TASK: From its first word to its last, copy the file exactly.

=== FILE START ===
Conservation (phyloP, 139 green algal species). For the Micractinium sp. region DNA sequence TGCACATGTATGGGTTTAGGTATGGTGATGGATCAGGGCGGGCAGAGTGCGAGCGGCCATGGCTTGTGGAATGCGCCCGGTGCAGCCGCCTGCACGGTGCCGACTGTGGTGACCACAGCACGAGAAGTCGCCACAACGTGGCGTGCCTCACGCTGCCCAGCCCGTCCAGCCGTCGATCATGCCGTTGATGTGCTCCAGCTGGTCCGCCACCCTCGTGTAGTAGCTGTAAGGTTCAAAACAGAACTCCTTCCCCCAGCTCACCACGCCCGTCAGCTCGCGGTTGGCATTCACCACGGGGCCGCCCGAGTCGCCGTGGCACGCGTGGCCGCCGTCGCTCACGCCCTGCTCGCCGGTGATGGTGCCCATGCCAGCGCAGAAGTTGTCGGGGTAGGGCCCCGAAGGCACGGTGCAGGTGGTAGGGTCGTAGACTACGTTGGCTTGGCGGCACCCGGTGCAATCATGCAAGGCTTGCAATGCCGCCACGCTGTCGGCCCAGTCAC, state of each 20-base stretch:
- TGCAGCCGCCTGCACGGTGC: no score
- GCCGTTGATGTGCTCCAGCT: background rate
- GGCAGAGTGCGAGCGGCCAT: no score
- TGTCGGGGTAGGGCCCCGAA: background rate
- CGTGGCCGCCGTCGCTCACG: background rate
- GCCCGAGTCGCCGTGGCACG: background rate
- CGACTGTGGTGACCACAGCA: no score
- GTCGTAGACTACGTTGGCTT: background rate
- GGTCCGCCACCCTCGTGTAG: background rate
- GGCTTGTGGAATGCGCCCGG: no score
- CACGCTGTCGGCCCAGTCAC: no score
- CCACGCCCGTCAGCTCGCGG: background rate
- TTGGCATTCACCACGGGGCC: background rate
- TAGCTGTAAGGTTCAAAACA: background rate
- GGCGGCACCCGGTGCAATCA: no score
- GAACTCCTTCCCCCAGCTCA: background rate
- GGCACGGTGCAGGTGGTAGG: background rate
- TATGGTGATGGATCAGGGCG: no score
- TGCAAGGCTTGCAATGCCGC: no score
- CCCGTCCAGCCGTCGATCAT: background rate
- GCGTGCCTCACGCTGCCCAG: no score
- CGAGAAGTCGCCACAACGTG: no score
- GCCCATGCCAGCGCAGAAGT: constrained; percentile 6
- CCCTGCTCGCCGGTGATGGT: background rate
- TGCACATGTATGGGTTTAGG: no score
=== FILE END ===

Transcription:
Conservation (phyloP, 139 green algal species). For the Micractinium sp. region DNA sequence TGCACATGTATGGGTTTAGGTATGGTGATGGATCAGGGCGGGCAGAGTGCGAGCGGCCATGGCTTGTGGAATGCGCCCGGTGCAGCCGCCTGCACGGTGCCGACTGTGGTGACCACAGCACGAGAAGTCGCCACAACGTGGCGTGCCTCACGCTGCCCAGCCCGTCCAGCCGTCGATCATGCCGTTGATGTGCTCCAGCTGGTCCGCCACCCTCGTGTAGTAGCTGTAAGGTTCAAAACAGAACTCCTTCCCCCAGCTCACCACGCCCGTCAGCTCGCGGTTGGCATTCACCACGGGGCCGCCCGAGTCGCCGTGGCACGCGTGGCCGCCGTCGCTCACGCCCTGCTCGCCGGTGATGGTGCCCATGCCAGCGCAGAAGTTGTCGGGGTAGGGCCCCGAAGGCACGGTGCAGGTGGTAGGGTCGTAGACTACGTTGGCTTGGCGGCACCCGGTGCAATCATGCAAGGCTTGCAATGCCGCCACGCTGTCGGCCCAGTCAC, state of each 20-base stretch:
- TGCAGCCGCCTGCACGGTGC: no score
- GCCGTTGATGTGCTCCAGCT: background rate
- GGCAGAGTGCGAGCGGCCAT: no score
- TGTCGGGGTAGGGCCCCGAA: background rate
- CGTGGCCGCCGTCGCTCACG: background rate
- GCCCGAGTCGCCGTGGCACG: background rate
- CGACTGTGGTGACCACAGCA: no score
- GTCGTAGACTACGTTGGCTT: background rate
- GGTCCGCCACCCTCGTGTAG: background rate
- GGCTTGTGGAATGCGCCCGG: no score
- CACGCTGTCGGCCCAGTCAC: no score
- CCACGCCCGTCAGCTCGCGG: background rate
- TTGGCATTCACCACGGGGCC: background rate
- TAGCTGTAAGGTTCAAAACA: background rate
- GGCGGCACCCGGTGCAATCA: no score
- GAACTCCTTCCCCCAGCTCA: background rate
- GGCACGGTGCAGGTGGTAGG: background rate
- TATGGTGATGGATCAGGGCG: no score
- TGCAAGGCTTGCAATGCCGC: no score
- CCCGTCCAGCCGTCGATCAT: background rate
- GCGTGCCTCACGCTGCCCAG: no score
- CGAGAAGTCGCCACAACGTG: no score
- GCCCATGCCAGCGCAGAAGT: constrained; percentile 6
- CCCTGCTCGCCGGTGATGGT: background rate
- TGCACATGTATGGGTTTAGG: no score